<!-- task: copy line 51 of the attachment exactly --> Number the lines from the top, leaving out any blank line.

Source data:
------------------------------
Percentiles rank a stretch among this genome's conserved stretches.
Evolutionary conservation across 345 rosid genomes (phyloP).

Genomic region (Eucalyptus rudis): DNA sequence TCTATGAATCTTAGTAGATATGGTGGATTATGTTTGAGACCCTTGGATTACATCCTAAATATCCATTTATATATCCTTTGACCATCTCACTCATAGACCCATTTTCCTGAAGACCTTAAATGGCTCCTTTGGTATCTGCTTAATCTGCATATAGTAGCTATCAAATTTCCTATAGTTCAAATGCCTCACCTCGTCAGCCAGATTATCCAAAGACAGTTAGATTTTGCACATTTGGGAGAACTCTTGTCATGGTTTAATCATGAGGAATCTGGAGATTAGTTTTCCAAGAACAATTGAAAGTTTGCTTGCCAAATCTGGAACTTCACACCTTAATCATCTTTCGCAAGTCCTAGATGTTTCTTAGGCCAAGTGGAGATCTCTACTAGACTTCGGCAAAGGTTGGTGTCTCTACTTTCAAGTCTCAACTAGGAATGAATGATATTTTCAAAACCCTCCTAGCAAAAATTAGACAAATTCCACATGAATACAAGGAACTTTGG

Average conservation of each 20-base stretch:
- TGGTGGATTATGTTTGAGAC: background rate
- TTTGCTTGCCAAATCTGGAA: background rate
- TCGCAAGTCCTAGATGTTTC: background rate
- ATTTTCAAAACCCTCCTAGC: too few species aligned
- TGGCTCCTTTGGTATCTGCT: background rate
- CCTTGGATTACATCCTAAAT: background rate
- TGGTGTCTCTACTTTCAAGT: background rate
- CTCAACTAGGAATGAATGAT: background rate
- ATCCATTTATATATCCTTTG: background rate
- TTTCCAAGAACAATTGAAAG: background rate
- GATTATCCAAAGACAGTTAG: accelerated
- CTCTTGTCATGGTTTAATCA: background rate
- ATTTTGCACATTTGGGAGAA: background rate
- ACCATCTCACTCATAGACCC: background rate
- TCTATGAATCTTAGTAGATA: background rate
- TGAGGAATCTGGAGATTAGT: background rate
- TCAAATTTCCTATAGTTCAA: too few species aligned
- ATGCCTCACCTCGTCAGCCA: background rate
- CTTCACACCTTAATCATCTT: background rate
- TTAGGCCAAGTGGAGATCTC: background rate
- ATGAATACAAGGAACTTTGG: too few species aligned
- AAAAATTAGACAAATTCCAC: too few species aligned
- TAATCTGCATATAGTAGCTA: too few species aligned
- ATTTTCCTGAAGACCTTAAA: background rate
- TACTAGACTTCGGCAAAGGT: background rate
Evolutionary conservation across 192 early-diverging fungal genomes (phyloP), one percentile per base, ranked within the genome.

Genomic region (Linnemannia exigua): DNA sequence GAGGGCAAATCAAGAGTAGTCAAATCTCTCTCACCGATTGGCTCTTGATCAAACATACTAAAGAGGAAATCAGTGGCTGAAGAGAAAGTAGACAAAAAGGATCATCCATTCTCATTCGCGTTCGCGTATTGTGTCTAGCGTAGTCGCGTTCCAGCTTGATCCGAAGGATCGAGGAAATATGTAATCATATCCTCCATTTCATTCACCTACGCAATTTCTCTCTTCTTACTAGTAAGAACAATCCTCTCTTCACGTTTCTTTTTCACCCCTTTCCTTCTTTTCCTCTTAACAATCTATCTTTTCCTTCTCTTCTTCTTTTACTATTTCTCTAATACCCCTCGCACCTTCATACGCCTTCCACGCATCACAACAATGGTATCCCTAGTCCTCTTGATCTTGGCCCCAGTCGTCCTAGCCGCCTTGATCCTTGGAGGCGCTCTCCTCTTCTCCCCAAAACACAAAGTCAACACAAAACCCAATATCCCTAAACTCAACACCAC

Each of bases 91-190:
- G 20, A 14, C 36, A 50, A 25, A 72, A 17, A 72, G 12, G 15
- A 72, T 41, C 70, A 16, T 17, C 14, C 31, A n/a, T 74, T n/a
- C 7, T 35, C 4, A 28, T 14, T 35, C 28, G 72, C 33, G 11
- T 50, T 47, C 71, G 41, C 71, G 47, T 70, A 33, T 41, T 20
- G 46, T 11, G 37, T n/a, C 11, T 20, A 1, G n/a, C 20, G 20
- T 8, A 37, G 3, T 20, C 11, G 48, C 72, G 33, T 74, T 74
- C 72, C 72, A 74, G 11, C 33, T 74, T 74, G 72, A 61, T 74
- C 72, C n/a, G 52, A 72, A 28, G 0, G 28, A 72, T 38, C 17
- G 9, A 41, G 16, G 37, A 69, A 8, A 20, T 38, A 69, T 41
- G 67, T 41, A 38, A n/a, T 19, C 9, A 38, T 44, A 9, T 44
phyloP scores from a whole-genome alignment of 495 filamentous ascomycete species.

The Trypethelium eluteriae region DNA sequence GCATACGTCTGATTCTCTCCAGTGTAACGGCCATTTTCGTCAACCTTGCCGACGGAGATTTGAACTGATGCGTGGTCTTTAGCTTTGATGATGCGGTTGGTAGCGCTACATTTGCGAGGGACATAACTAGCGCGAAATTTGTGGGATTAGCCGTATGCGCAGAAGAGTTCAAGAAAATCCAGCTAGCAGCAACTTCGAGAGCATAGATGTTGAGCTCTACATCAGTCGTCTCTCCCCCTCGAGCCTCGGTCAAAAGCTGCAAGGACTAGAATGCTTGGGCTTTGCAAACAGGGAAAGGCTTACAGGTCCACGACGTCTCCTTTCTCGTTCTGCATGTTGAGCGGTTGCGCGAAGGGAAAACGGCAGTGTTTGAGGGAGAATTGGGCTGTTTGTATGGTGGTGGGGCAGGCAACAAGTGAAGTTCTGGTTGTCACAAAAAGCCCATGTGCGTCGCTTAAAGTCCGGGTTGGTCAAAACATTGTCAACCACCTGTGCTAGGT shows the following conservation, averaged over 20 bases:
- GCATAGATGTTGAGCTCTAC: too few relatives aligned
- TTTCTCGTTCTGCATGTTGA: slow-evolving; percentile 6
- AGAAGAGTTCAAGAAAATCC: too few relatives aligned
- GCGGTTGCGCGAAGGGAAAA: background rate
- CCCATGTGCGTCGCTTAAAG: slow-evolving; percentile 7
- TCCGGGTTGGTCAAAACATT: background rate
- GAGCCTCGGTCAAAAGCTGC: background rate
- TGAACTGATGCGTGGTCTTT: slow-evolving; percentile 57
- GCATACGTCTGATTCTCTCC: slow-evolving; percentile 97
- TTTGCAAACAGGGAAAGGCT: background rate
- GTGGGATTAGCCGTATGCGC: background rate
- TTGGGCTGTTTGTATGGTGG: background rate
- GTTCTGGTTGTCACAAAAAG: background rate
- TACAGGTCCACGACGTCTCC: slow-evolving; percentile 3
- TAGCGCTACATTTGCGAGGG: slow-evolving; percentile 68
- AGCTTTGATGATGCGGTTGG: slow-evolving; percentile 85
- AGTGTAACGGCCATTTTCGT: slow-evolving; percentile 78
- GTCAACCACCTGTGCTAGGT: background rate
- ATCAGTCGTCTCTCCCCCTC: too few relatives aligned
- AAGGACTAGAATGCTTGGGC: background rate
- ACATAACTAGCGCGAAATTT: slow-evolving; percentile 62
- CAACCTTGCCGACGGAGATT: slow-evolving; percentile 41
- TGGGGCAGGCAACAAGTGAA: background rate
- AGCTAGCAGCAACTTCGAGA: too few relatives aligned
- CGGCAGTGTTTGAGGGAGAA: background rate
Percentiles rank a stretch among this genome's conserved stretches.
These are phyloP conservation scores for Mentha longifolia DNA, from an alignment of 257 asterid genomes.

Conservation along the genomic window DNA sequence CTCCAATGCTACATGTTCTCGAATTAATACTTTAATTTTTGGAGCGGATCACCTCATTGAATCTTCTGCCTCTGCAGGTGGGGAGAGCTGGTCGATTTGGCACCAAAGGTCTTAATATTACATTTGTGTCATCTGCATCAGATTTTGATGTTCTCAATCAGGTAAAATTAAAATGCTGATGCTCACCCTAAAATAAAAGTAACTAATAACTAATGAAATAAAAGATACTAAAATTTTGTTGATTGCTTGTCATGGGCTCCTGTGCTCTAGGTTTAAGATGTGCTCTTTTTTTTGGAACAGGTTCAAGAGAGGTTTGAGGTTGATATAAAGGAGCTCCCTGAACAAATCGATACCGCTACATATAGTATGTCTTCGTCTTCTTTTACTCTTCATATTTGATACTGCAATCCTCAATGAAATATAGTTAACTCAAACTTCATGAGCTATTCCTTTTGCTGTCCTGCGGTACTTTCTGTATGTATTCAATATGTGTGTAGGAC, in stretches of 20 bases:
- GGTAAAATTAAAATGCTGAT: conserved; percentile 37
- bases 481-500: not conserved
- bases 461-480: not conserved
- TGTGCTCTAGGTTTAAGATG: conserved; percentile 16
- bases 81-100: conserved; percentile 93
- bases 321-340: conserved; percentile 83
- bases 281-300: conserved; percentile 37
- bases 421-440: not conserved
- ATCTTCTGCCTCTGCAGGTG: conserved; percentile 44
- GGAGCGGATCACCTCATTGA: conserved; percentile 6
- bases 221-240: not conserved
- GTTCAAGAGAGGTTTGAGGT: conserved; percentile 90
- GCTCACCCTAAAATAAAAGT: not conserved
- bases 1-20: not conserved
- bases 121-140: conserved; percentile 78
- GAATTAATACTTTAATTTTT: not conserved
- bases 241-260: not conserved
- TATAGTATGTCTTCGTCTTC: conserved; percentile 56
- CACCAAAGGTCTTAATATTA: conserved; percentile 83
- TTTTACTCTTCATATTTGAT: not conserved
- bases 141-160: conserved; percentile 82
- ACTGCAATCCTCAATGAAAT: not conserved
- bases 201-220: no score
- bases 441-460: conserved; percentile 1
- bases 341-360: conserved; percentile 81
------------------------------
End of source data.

- GAGCCTCGGTCAAAAGCTGC: background rate